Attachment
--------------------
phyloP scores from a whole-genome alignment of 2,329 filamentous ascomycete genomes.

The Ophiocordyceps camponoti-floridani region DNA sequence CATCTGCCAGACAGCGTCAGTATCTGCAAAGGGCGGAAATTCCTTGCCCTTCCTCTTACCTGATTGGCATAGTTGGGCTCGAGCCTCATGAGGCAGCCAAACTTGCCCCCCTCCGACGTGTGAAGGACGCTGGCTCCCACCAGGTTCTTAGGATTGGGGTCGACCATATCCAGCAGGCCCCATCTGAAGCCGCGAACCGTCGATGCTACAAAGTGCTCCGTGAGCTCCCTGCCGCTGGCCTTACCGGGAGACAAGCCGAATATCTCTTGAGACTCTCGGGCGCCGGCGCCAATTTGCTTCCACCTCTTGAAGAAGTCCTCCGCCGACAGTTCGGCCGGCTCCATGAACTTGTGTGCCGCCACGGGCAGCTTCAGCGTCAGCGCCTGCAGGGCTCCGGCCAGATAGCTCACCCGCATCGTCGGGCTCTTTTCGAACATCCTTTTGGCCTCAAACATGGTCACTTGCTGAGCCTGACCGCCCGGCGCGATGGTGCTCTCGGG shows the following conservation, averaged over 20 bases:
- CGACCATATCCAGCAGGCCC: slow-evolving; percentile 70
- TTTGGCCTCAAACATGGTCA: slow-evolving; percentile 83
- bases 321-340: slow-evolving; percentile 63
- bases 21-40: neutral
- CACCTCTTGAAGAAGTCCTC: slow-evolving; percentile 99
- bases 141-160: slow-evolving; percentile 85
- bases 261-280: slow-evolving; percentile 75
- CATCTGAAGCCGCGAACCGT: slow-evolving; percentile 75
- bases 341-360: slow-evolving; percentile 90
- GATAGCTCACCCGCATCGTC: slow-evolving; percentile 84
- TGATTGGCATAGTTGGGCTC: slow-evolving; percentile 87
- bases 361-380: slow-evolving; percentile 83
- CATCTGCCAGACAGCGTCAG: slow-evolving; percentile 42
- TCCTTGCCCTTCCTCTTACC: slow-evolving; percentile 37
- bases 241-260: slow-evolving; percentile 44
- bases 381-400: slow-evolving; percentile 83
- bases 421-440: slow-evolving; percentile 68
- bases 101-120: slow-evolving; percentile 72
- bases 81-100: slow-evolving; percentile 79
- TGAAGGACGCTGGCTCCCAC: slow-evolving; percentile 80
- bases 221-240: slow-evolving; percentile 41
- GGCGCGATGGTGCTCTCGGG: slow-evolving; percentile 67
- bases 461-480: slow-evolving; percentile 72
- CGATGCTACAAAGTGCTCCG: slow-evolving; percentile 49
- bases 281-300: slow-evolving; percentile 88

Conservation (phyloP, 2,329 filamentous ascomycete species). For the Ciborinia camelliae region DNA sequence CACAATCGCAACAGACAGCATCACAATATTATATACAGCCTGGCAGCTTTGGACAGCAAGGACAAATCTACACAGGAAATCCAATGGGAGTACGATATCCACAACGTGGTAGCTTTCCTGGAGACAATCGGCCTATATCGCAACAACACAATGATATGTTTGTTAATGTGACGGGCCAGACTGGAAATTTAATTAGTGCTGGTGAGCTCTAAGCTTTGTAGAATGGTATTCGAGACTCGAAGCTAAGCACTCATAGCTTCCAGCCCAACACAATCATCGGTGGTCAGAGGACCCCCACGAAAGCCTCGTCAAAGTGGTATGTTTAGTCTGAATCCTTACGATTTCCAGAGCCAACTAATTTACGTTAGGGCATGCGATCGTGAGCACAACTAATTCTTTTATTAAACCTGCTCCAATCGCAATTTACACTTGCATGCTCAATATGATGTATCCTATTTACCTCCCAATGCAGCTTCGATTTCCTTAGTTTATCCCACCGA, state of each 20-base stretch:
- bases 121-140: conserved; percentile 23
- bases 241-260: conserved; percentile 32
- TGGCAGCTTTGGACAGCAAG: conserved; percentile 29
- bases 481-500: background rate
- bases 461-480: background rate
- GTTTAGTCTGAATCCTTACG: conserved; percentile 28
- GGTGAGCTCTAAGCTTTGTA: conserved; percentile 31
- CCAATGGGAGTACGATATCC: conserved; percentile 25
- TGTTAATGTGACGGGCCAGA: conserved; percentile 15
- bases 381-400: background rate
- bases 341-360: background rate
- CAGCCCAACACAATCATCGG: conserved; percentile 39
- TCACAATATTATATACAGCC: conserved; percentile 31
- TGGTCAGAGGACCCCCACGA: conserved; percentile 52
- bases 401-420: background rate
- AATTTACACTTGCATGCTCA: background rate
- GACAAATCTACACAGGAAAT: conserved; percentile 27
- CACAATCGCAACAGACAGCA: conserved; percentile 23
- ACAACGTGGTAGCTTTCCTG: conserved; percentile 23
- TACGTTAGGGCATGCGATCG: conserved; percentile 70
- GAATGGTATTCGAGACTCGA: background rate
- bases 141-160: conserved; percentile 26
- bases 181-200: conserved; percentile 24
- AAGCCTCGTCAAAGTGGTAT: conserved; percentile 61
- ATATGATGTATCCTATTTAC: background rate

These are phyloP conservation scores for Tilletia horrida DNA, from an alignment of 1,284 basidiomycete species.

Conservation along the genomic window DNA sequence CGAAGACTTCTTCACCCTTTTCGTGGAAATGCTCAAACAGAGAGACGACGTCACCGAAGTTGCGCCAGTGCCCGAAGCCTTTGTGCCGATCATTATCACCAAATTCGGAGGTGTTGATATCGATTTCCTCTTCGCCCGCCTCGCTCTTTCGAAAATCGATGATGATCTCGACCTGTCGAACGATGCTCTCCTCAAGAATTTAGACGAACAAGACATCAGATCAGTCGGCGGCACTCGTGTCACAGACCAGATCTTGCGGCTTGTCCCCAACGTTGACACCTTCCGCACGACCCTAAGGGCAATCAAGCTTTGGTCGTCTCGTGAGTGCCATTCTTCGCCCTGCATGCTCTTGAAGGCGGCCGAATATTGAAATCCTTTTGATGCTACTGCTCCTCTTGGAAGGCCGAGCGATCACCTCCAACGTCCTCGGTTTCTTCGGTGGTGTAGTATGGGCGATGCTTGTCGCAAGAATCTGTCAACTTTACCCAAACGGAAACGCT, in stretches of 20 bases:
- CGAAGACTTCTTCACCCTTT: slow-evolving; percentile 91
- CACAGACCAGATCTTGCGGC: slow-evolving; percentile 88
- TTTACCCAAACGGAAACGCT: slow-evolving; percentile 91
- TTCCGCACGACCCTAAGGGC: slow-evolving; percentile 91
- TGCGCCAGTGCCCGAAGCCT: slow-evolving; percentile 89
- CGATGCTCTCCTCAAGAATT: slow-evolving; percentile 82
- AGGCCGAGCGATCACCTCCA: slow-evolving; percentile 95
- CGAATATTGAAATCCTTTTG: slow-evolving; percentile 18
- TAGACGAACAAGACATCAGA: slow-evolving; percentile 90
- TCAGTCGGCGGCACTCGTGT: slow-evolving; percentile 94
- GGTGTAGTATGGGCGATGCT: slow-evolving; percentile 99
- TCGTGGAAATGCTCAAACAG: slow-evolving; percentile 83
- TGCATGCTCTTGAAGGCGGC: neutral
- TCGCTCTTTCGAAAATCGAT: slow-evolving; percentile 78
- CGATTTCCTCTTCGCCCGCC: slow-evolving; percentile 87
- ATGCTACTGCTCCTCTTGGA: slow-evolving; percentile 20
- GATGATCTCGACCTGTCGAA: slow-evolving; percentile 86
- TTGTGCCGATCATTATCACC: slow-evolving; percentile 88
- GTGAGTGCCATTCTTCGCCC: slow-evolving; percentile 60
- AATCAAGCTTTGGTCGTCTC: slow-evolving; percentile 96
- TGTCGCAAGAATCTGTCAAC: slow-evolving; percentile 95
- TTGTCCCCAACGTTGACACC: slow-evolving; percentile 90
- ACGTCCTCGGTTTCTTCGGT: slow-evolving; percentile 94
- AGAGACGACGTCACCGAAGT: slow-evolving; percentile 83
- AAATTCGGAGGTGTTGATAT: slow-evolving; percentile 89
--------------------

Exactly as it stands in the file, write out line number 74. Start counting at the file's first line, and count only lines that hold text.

- GTGAGTGCCATTCTTCGCCC: slow-evolving; percentile 60